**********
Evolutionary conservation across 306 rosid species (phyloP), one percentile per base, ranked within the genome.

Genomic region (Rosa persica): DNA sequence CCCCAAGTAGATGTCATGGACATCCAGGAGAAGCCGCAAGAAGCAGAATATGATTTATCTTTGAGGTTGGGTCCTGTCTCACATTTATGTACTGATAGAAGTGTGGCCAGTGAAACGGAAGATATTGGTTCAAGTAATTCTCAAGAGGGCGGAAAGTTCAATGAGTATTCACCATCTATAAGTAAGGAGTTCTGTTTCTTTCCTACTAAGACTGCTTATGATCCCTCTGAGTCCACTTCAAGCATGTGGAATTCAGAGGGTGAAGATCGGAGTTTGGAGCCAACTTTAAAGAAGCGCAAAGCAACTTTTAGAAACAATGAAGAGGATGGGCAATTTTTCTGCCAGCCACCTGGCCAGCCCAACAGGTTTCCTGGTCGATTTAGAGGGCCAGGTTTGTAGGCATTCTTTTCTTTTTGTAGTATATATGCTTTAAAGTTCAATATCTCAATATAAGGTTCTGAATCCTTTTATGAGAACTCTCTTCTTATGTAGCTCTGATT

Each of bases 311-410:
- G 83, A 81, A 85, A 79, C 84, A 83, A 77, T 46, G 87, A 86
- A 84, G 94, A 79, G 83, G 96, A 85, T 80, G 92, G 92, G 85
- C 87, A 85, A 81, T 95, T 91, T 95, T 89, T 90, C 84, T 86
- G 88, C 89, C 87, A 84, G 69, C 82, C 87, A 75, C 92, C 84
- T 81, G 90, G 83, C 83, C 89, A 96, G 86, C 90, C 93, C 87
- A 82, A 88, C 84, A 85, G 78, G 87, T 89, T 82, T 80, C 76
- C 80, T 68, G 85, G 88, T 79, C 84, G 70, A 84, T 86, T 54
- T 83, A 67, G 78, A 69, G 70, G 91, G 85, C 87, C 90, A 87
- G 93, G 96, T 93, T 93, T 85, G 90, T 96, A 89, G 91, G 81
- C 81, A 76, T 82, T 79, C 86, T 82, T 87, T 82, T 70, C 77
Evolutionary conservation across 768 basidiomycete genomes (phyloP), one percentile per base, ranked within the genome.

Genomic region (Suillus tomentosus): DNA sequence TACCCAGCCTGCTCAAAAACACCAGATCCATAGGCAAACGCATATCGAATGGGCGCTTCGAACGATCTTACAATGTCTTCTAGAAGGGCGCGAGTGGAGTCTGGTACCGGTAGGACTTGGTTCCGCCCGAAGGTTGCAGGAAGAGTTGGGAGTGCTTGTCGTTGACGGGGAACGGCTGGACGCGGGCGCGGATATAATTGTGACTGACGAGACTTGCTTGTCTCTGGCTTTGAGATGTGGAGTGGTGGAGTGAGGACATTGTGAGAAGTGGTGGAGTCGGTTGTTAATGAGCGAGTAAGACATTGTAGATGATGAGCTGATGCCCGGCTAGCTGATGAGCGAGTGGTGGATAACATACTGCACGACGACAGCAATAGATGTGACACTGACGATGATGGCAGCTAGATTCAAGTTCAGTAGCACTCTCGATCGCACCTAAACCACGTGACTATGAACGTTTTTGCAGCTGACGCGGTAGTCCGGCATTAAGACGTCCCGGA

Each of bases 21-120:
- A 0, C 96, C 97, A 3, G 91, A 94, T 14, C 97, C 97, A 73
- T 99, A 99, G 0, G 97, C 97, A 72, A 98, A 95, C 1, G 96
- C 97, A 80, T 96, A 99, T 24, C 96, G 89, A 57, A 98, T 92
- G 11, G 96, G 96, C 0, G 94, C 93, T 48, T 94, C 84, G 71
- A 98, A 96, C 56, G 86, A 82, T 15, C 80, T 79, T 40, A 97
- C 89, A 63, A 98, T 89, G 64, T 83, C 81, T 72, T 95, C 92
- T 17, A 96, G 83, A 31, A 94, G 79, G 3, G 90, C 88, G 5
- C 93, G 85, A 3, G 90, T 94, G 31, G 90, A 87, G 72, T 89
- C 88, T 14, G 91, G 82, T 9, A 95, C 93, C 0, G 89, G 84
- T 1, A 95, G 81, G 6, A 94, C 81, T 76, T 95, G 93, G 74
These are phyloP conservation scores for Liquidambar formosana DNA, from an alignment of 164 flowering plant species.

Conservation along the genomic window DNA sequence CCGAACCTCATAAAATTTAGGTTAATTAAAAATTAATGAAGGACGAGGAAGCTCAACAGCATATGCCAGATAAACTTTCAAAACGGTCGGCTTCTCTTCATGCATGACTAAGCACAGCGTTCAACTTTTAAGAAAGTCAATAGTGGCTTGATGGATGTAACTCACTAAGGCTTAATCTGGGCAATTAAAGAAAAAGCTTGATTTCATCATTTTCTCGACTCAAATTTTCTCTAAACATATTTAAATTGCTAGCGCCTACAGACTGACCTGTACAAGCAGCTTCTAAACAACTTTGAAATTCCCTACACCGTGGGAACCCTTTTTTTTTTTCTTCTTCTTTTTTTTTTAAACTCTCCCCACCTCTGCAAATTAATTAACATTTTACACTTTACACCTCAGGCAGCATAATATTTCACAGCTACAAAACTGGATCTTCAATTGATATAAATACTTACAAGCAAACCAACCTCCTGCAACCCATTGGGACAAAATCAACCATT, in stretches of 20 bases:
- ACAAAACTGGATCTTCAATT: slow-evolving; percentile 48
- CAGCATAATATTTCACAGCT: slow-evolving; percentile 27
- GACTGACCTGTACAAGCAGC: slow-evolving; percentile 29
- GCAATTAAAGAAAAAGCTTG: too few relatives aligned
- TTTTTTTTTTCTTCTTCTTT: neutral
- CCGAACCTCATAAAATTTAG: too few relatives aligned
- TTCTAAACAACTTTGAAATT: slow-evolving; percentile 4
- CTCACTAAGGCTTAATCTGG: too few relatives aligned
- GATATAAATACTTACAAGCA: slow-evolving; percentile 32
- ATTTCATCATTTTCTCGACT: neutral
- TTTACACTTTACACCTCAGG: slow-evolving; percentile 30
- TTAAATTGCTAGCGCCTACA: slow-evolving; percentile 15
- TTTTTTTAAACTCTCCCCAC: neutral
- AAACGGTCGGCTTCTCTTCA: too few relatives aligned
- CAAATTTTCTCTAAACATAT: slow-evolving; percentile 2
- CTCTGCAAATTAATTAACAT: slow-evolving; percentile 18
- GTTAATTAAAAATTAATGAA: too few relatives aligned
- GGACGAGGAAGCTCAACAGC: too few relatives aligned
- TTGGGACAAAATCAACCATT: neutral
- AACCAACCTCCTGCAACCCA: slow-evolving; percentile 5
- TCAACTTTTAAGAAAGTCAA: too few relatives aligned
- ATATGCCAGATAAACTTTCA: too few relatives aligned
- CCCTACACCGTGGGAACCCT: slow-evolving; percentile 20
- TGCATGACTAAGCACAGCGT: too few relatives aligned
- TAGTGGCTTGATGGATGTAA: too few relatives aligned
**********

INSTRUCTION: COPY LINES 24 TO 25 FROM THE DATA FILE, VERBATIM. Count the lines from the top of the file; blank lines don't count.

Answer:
- C 93, G 85, A 3, G 90, T 94, G 31, G 90, A 87, G 72, T 89
- C 88, T 14, G 91, G 82, T 9, A 95, C 93, C 0, G 89, G 84